If There Is a God
But wait! There’s a catch… as in what version? Originally I’d slated in the band’s version, a sort of decent demo heard on M2 but in this long run sequence it felt inadequate. Which sent me to the 3 piano demos I recorded in the fall of 2000 (during the M2 sessions). So we are now mixing take 3 and gene splicing it with a beautiful interpolation of the song’s melody by Mike Garson done at Pumpkinland in 1999 during M1 sessions.
Blue Skies Bring Tears (M1 version)
We’ve decided to use the original master, which was hand-mixed by Howard, Flood, and I in the midle of the night somewhere circa 1999. The only difference here is we have a vocal up version that when processed with modern technology really illuminated the beauty and depth of the mix.
The backing track, featuring myself and JC, was recorded the same day I wrote the song (which means all subsequent tracks were built up around my acoustic and his drums). Fun fact: the distorted rhythm guitars were recorded thru the Gish setup: Soul head and cabinet, ADA Mp-1 and the Bat Strat. But today’s mix illustrates lots of other hidden treats that compose the ‘wall of sound’. For example: a single note guitar part run thru the Machina setup (IE line out of a Crate practice amp) that sort of follows the bass line. Sounds lovely. It’s hard to put into words what hearing some of these mixes makes me feel, but I will try; as I think it illuminates what makes Machina such an unique album. On one hand you have a band that’s breaking up, and knows that it is breaking up (albeit when the album is done and the tour for it is finished). So there’s a weird shadow over everything we are doing, or a sort of sadness. Plus, we are only 3/4th’s of the band that started the record. But somehow thru that we find new songs and a new, more modern approach to recording that (if this mix of This Time is any indication) means we could have readily transitioned into being a band that fit quite comfortably with the musical and cultural changes ahead.
In My Body
We have the masters, which are pretty simple (bass, drums, some guitars and double tracked vocals). The idea here is to maintain the integrity and feel of original M2 mix while opening up the clarity for more depth and, you might say, spookiness.
Try, Try, Try (M2 version)
An interesting mish-mosh. Live take with JC on drums and me on bass with acoustic doubles added just after, along with electric guitar (May 18, 1999). Keyboards and vocals (added July 28 and 29).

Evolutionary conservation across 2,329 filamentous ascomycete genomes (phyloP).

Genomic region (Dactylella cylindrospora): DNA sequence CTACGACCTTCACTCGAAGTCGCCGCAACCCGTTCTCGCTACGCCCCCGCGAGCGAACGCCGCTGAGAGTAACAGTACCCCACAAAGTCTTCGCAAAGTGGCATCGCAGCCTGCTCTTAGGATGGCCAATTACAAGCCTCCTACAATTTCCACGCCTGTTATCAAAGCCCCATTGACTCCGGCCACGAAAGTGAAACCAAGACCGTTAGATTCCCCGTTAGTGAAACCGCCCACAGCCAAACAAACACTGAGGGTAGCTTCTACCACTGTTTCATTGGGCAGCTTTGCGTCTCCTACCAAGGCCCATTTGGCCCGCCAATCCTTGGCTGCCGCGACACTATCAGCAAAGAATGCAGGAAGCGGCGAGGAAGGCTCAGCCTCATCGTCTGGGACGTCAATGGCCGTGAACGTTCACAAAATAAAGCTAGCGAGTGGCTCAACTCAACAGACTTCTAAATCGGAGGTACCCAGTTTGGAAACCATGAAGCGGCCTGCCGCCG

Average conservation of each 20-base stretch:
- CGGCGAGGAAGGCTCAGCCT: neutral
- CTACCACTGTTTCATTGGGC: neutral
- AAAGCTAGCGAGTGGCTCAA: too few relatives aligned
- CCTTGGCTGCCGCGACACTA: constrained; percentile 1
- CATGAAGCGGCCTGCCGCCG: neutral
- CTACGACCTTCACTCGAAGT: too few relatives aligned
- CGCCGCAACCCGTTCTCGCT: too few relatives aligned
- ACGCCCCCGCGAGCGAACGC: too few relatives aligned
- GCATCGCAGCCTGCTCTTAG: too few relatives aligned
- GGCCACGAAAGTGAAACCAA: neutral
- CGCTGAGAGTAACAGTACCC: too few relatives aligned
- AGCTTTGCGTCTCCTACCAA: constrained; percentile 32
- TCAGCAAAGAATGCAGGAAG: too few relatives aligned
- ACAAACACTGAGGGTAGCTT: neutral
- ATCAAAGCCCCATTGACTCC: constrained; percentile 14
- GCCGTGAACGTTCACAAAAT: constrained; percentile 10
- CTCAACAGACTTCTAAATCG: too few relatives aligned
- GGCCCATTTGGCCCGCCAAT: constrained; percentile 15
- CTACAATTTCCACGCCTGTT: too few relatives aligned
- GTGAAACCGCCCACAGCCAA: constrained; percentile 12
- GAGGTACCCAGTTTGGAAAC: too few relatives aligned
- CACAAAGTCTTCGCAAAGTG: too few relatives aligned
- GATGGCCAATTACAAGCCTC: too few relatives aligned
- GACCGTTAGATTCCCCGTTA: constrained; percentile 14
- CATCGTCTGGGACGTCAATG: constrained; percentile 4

A live take with a live vocal, me on acoustic, James on bass and JC on drums. As with any live vocal take, you have to navigate around the instruments bleeding past the voice, as well as bass bleeding into drum mics and drums into bass mics and so on.
With Every Light
Another with masters lost, unfortunately. But luckily, we’ve got a beautiful transfer of the mix Howard did at Pumpkinland and it sounds quite beautiful.
Age of Innocence
I had decided at the last minute, after the M1 album was wrapped, that I wanted to finish this song. And what makes this unique (and yes we have the tapes) is that Howard and I recorded the entire thing in Los Angeles at The Village with rental gear. So to my memory, all we had to start with was the drums, which had been sped up from the original (and slower) version. And… it gets more complicated as we don’t have the original track sheets.
So it’s a bit more detective work to figure out what guitars are in or out, or if they were used at all in final mix. It may sound simple, but you never think that the thing you didn’t mark or highlight on a piece of paper (if you even have that piece of paper!) will come back to later haunt you. That said, the tracks sound quite good and more open than you’d remember from the M1 mix, and when we get it together it should be a considerable improvement. This is a curious one. For example, the drums are sped up (so they sit a bit higher totally than they normally would). The vocals? They were recorded distorted (I guess that’s what I wanted circa 1999). There is a wall of guitars which when added together form a beautiful but often impenetrable wall.
Let Me Give the World to You
We’ve sought to find a balance between the unwieldy but exciting M2 vs one we can achieve now with much more distinction and clarity. To that: you have one JI rhythm and picked guitar parts, plus 3 acoustics from me (plus bass and drums, obviously) to create the maelstrom.
Soot and Stars
The recording, primitive as it is from a demo done at my house during the making of M1 but never played for the band or producer.
Howard said he was shocked how good the original tones off tape are, so this mix is surprising and sounds like it could have been recorded yesterday.
In amongst various demos and non-studio live takes (live James and I playing Here’s to the Atom Bomb on acoustic guitars) we are now into mixing the demo I made of Identify for the Stigmata soundtrack (and ultimately sung by Natalie Imbruglia).